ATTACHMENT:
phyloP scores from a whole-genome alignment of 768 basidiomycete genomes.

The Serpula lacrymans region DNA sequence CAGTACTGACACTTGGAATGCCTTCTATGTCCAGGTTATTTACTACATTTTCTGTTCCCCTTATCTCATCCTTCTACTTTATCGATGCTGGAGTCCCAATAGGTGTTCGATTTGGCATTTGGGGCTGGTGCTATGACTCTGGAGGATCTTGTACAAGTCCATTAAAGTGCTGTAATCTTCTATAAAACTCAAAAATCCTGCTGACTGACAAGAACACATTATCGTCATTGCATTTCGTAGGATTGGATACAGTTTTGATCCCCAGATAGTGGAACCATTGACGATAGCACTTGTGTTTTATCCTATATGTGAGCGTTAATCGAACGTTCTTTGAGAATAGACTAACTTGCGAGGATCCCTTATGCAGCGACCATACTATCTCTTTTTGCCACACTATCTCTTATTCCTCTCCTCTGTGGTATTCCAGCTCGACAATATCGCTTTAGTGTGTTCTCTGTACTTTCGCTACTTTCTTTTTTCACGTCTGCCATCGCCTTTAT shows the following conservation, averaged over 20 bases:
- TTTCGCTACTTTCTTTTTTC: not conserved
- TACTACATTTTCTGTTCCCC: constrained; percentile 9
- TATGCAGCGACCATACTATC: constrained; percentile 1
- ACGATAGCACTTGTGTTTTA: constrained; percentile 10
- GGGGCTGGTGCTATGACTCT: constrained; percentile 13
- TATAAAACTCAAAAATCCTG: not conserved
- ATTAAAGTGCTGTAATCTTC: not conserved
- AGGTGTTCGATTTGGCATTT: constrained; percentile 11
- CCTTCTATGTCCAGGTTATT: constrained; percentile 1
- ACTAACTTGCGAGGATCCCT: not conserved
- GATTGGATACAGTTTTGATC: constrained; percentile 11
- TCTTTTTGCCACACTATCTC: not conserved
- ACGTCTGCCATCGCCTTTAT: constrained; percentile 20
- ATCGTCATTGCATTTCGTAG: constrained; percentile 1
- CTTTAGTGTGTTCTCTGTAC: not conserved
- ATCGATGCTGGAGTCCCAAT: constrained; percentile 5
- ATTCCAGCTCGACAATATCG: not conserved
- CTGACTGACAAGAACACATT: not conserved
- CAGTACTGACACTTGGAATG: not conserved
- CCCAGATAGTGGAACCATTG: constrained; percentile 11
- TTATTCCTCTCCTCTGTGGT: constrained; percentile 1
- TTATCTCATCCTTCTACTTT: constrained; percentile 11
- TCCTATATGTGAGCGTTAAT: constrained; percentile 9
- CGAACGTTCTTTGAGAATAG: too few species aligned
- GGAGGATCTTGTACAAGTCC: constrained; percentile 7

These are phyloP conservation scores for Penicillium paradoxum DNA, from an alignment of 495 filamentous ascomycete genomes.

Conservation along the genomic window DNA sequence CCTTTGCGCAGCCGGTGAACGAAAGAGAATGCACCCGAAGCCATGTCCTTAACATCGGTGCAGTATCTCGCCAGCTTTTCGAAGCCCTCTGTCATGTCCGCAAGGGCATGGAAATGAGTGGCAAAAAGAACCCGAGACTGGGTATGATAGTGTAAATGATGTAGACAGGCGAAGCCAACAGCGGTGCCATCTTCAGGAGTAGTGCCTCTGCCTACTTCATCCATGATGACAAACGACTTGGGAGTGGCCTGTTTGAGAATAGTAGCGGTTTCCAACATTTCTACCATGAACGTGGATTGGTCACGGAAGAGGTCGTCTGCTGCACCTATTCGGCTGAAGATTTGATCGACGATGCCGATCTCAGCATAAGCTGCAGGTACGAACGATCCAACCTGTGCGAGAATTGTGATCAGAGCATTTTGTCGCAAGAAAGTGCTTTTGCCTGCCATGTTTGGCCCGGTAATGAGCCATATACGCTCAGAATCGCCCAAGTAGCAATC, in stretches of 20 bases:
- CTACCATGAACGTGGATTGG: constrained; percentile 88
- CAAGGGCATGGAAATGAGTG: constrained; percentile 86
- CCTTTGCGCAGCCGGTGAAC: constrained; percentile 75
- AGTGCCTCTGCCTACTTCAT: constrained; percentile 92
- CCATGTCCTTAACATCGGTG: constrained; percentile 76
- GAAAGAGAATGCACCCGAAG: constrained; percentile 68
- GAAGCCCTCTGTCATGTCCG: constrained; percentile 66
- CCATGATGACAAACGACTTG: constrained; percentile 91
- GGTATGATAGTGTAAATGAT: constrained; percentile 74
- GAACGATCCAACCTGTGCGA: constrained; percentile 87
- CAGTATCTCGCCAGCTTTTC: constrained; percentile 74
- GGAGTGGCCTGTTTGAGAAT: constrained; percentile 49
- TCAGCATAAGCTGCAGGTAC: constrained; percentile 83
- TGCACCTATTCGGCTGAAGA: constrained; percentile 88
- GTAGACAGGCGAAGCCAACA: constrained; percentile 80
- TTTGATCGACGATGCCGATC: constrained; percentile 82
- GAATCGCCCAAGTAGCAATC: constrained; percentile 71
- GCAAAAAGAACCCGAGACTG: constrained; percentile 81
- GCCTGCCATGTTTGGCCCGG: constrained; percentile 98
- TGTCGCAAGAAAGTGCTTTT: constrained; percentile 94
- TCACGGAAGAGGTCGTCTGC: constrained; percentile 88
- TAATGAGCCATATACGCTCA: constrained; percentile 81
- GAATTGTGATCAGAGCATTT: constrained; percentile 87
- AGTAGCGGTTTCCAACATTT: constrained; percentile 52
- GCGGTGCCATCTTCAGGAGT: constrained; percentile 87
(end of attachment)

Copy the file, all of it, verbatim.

phyloP scores from a whole-genome alignment of 768 basidiomycete genomes.

The Serpula lacrymans region DNA sequence CAGTACTGACACTTGGAATGCCTTCTATGTCCAGGTTATTTACTACATTTTCTGTTCCCCTTATCTCATCCTTCTACTTTATCGATGCTGGAGTCCCAATAGGTGTTCGATTTGGCATTTGGGGCTGGTGCTATGACTCTGGAGGATCTTGTACAAGTCCATTAAAGTGCTGTAATCTTCTATAAAACTCAAAAATCCTGCTGACTGACAAGAACACATTATCGTCATTGCATTTCGTAGGATTGGATACAGTTTTGATCCCCAGATAGTGGAACCATTGACGATAGCACTTGTGTTTTATCCTATATGTGAGCGTTAATCGAACGTTCTTTGAGAATAGACTAACTTGCGAGGATCCCTTATGCAGCGACCATACTATCTCTTTTTGCCACACTATCTCTTATTCCTCTCCTCTGTGGTATTCCAGCTCGACAATATCGCTTTAGTGTGTTCTCTGTACTTTCGCTACTTTCTTTTTTCACGTCTGCCATCGCCTTTAT shows the following conservation, averaged over 20 bases:
- TTTCGCTACTTTCTTTTTTC: not conserved
- TACTACATTTTCTGTTCCCC: constrained; percentile 9
- TATGCAGCGACCATACTATC: constrained; percentile 1
- ACGATAGCACTTGTGTTTTA: constrained; percentile 10
- GGGGCTGGTGCTATGACTCT: constrained; percentile 13
- TATAAAACTCAAAAATCCTG: not conserved
- ATTAAAGTGCTGTAATCTTC: not conserved
- AGGTGTTCGATTTGGCATTT: constrained; percentile 11
- CCTTCTATGTCCAGGTTATT: constrained; percentile 1
- ACTAACTTGCGAGGATCCCT: not conserved
- GATTGGATACAGTTTTGATC: constrained; percentile 11
- TCTTTTTGCCACACTATCTC: not conserved
- ACGTCTGCCATCGCCTTTAT: constrained; percentile 20
- ATCGTCATTGCATTTCGTAG: constrained; percentile 1
- CTTTAGTGTGTTCTCTGTAC: not conserved
- ATCGATGCTGGAGTCCCAAT: constrained; percentile 5
- ATTCCAGCTCGACAATATCG: not conserved
- CTGACTGACAAGAACACATT: not conserved
- CAGTACTGACACTTGGAATG: not conserved
- CCCAGATAGTGGAACCATTG: constrained; percentile 11
- TTATTCCTCTCCTCTGTGGT: constrained; percentile 1
- TTATCTCATCCTTCTACTTT: constrained; percentile 11
- TCCTATATGTGAGCGTTAAT: constrained; percentile 9
- CGAACGTTCTTTGAGAATAG: too few species aligned
- GGAGGATCTTGTACAAGTCC: constrained; percentile 7

These are phyloP conservation scores for Penicillium paradoxum DNA, from an alignment of 495 filamentous ascomycete genomes.

Conservation along the genomic window DNA sequence CCTTTGCGCAGCCGGTGAACGAAAGAGAATGCACCCGAAGCCATGTCCTTAACATCGGTGCAGTATCTCGCCAGCTTTTCGAAGCCCTCTGTCATGTCCGCAAGGGCATGGAAATGAGTGGCAAAAAGAACCCGAGACTGGGTATGATAGTGTAAATGATGTAGACAGGCGAAGCCAACAGCGGTGCCATCTTCAGGAGTAGTGCCTCTGCCTACTTCATCCATGATGACAAACGACTTGGGAGTGGCCTGTTTGAGAATAGTAGCGGTTTCCAACATTTCTACCATGAACGTGGATTGGTCACGGAAGAGGTCGTCTGCTGCACCTATTCGGCTGAAGATTTGATCGACGATGCCGATCTCAGCATAAGCTGCAGGTACGAACGATCCAACCTGTGCGAGAATTGTGATCAGAGCATTTTGTCGCAAGAAAGTGCTTTTGCCTGCCATGTTTGGCCCGGTAATGAGCCATATACGCTCAGAATCGCCCAAGTAGCAATC, in stretches of 20 bases:
- CTACCATGAACGTGGATTGG: constrained; percentile 88
- CAAGGGCATGGAAATGAGTG: constrained; percentile 86
- CCTTTGCGCAGCCGGTGAAC: constrained; percentile 75
- AGTGCCTCTGCCTACTTCAT: constrained; percentile 92
- CCATGTCCTTAACATCGGTG: constrained; percentile 76
- GAAAGAGAATGCACCCGAAG: constrained; percentile 68
- GAAGCCCTCTGTCATGTCCG: constrained; percentile 66
- CCATGATGACAAACGACTTG: constrained; percentile 91
- GGTATGATAGTGTAAATGAT: constrained; percentile 74
- GAACGATCCAACCTGTGCGA: constrained; percentile 87
- CAGTATCTCGCCAGCTTTTC: constrained; percentile 74
- GGAGTGGCCTGTTTGAGAAT: constrained; percentile 49
- TCAGCATAAGCTGCAGGTAC: constrained; percentile 83
- TGCACCTATTCGGCTGAAGA: constrained; percentile 88
- GTAGACAGGCGAAGCCAACA: constrained; percentile 80
- TTTGATCGACGATGCCGATC: constrained; percentile 82
- GAATCGCCCAAGTAGCAATC: constrained; percentile 71
- GCAAAAAGAACCCGAGACTG: constrained; percentile 81
- GCCTGCCATGTTTGGCCCGG: constrained; percentile 98
- TGTCGCAAGAAAGTGCTTTT: constrained; percentile 94
- TCACGGAAGAGGTCGTCTGC: constrained; percentile 88
- TAATGAGCCATATACGCTCA: constrained; percentile 81
- GAATTGTGATCAGAGCATTT: constrained; percentile 87
- AGTAGCGGTTTCCAACATTT: constrained; percentile 52
- GCGGTGCCATCTTCAGGAGT: constrained; percentile 87